Ezra 8:25
And weighed to them the silver, and the gold, and the vessels, even the offering of the house of our God, which the king, and his counsellors, and his lords, and all Israel there present, had offered:
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(25) And weighed.—The gold and silver were in bars. According to the best computation, the silver would amount to a quarter of a million of our money, and the gold to about three-quarters of a million.

Ezra 8:25. And weighed unto them the silver and the gold — Because he expected to receive it from them again by weight. In all trusts, but especially sacred ones, we ought to be punctual, and preserve a right understanding on both sides. In Zerubbabel’s time the vessels were delivered by number, here by weight, that all might be forth-coming, and it might easily appear if any were missing.8:24-30 Do we expect that God should, by his providence, keep that which belongs to us, let us, by his grace, keep that which belongs to him. Let God's honour and interest be our care; and then we may expect that our lives and comforts will be his.What "enemy" menaced Ezra, and on what account, is wholly uncertain (compare Ezra 8:31). Perhaps robber-tribes, Arab or Syrian, were his opponents. 24-32. Then I separated twelve of the chief of the priests … and weighed unto them the silver, &c.—The custody of the contributions and of the sacred vessels was, during the journey, committed to twelve of the chief priests, who, with the assistance of ten of their brethren, were to watch closely over them by the way, and deliver them into the house of the Lord in Jerusalem. The treasures in silver and gold, according to the value of the Babylonian talent, amounted to about £515,000 sterling. No text from Poole on this verse. And I weighed unto them the silver, and the gold, and the vessels,.... When he delivered them to them; this he did as a proof of his own integrity and faithfulness, and as a security against any charge or accusation of embezzling any part of them, and to set them an example, and also that they might be under no temptation of acting such a part, and might be vindicated should they be charged with it: even

the offering of the house of our God; what was freely offered for the service of it:

which the king and his counsellors, and his lords, and all Israel there present, had offered; as freewill offerings, see Ezra 7:15.

And weighed unto them the silver, and the gold, and the vessels, even the offering of the house of our God, which the king, and his counsellors, and his lords, and all Israel there present, had offered:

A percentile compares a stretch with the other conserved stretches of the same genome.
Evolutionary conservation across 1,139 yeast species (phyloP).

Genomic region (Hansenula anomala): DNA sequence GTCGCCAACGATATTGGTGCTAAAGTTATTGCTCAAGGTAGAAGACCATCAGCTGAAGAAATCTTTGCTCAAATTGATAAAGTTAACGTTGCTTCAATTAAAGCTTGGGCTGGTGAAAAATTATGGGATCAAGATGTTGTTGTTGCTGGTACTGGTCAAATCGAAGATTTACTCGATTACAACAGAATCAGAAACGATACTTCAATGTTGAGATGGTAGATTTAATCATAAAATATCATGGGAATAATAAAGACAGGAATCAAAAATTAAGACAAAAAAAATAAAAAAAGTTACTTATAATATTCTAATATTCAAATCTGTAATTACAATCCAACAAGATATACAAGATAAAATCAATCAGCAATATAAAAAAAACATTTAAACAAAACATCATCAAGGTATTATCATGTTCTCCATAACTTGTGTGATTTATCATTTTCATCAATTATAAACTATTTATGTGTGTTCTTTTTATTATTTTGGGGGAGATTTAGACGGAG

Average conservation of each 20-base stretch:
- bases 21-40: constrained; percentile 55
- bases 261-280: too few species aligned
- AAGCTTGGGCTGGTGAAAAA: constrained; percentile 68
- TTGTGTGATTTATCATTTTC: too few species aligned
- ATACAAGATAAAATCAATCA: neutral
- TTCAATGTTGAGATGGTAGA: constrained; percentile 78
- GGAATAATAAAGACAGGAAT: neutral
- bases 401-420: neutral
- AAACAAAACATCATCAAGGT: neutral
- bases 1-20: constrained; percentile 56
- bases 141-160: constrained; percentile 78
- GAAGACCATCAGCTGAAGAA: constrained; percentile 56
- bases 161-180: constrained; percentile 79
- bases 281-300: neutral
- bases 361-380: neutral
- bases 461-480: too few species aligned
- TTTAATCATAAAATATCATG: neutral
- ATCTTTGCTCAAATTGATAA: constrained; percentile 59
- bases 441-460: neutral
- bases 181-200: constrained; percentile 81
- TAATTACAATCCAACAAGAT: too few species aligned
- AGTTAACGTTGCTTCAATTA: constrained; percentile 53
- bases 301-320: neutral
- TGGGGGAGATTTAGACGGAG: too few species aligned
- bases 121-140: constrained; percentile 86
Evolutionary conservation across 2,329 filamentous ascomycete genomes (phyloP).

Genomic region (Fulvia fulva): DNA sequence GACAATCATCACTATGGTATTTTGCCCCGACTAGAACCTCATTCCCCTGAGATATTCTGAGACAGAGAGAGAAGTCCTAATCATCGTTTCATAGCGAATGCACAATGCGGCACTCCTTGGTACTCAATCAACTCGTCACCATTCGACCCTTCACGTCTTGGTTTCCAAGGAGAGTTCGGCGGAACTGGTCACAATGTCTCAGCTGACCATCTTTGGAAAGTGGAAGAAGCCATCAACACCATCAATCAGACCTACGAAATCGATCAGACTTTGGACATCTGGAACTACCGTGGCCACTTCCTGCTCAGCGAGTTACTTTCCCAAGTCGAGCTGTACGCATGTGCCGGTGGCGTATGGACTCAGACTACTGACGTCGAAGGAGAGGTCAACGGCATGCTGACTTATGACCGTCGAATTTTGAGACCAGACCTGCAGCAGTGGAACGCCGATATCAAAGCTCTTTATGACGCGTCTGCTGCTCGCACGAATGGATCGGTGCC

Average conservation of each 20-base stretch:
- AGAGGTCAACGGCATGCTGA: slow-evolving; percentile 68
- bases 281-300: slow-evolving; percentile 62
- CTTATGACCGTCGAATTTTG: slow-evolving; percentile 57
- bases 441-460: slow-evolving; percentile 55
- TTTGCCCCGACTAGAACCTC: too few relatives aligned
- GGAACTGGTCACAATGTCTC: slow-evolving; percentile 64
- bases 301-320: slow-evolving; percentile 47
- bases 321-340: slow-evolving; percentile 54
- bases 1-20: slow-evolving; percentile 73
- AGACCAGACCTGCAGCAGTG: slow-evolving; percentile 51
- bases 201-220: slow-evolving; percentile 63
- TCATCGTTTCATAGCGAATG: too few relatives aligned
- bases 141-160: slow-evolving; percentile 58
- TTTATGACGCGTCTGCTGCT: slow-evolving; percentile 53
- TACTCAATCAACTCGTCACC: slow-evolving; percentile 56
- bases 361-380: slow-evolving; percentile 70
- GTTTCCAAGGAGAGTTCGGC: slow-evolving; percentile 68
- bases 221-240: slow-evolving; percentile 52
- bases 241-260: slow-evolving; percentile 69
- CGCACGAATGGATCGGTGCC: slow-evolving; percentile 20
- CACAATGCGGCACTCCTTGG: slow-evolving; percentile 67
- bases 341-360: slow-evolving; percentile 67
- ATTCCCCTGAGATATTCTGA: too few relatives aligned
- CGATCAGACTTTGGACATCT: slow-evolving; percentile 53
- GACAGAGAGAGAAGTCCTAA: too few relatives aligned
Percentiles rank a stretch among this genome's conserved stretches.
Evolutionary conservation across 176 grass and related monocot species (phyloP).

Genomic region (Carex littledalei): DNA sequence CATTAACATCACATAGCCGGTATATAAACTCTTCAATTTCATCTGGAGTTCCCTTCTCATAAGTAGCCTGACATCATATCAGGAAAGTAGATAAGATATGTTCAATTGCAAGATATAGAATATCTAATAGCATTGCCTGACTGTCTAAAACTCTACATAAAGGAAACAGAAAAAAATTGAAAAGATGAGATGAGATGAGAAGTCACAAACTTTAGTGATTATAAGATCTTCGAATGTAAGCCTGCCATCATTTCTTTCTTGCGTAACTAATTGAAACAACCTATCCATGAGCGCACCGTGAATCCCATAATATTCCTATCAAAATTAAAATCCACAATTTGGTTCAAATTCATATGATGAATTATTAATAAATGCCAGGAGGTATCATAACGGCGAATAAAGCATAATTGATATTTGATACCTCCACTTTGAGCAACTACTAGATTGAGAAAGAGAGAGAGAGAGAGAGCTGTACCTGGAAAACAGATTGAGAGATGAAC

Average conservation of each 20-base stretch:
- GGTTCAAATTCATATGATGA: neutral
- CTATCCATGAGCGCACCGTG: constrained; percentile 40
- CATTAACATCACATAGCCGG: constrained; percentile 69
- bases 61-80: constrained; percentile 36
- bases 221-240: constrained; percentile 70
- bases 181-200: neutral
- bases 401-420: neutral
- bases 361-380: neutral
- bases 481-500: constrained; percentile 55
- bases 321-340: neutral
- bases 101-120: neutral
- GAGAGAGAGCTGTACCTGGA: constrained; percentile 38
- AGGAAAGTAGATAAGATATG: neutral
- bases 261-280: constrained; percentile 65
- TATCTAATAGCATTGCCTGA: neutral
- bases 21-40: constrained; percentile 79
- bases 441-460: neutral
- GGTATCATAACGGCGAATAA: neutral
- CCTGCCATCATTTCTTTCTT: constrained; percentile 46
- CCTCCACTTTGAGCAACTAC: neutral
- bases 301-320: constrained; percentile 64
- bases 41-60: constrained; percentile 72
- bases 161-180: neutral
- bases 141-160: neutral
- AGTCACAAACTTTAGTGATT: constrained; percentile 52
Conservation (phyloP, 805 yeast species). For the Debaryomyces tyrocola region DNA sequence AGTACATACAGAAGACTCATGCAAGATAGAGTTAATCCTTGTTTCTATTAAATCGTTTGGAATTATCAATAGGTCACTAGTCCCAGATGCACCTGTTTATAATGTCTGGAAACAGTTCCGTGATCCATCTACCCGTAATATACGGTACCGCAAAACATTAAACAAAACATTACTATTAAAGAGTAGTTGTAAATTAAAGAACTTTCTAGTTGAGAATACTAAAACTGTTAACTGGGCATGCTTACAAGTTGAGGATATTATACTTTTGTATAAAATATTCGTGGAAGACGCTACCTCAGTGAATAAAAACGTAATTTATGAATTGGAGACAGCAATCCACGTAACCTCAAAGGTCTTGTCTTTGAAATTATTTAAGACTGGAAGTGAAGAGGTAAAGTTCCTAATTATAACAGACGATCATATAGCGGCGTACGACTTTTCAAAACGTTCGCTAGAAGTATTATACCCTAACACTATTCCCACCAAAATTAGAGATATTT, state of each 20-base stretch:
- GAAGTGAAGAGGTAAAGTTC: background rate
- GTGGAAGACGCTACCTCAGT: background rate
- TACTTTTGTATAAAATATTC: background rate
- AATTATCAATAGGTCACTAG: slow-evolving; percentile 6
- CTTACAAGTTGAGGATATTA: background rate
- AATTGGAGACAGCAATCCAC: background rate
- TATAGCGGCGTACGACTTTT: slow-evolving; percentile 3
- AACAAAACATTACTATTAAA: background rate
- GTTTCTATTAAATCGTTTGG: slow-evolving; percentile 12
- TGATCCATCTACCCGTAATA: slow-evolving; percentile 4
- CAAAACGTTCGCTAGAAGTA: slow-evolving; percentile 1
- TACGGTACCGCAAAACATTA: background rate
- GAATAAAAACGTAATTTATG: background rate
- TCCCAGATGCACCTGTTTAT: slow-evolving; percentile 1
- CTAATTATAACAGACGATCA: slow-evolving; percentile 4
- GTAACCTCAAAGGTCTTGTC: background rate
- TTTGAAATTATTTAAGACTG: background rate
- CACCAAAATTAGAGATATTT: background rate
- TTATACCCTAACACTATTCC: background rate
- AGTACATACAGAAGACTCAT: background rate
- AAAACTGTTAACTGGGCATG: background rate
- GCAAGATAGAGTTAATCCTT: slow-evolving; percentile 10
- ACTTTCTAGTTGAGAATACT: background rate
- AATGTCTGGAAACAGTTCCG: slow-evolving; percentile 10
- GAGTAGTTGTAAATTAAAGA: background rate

25. and weighed] Money was still for the most part reckoned by weight (cf. on Ezra 7:22).

the silver, &c.] The offerings referred to in Ezra 7:15-18, and the vessels given by the king and others Ezra 7:19; Ezra 7:27.

the offering of the house, &c.] R.V. the offering for the house. A dedicatory offering (t‘rûmah), as is described in Exodus 35:24. Literally ‘the offering of’, as in Exodus 30:15, ‘the offering of the Lord’, or ‘heave offering unto the Lord’, Numbers 18:26; Numbers 18:28-29; Numbers 31:29; 2 Chronicles 31:14, ‘the oblations of the Lord’. Here ‘the offering of’, i.e. ‘belonging to the house’ is equivalent to ‘the offering for the house.’ The expression does not occur again.

his counsellers] cf. on Ezra 7:14.

his lords] R.V. his princes; as in Ezra 7:28.

and all Israel there present] Literally ‘and all Israel that were found’. A peculiar phrase, occurring also in 1 Chronicles 29:17, ‘thy people which are present here’ (lit. that are found here); 2 Chronicles 5:11, ‘all the priests that were present’ (lit. that were found).Verse 25. - And weighed unto the the silver, etc. We may gather from this that the silver and gold were in bars or ingots, and not in coined money. The Persians had coined money at this tin. e, but the Treasury kept the bulk of its stores in bars (Herod., 3:96). The delegates sent to Iddo succeeded, through the gracious assistance of God (אל בּיד, see Ezra 7:6), in inducing forty Levites, and two hundred and twenty Nethinim, by means of Iddo's influence, to join their fellow-countrymen in their journey to Jerusalem. They brought to us ... לנוּ and עלינוּ refer to Ezra and his fellow-travellers. שׂכל אישׁ, a man of understanding, seems to be a proper name, being joined to Sherebiah, the name following, by a ו copulative. He was one of the descendants of Mahli, the son, i.e., grandson, of Levi the son of Israel, i.e., Jacob: comp. Exodus 6:16, Exodus 6:19; 1 Chronicles 6:4. Sherebiah occurs again in Ezra 8:24, and Nehemiah 8:7; Nehemiah 9:4, etc., Ezra 10:13; Ezra 12:24. The Levite Hashabiah, Ezra 10:19, is also named again, Ezra 8:24, Nehemiah 10:2, and Nehemiah 12:24, while the name of the Levite Jeshaiah, on the contrary, is not again met with in the books of either Ezra or Nehemiah.
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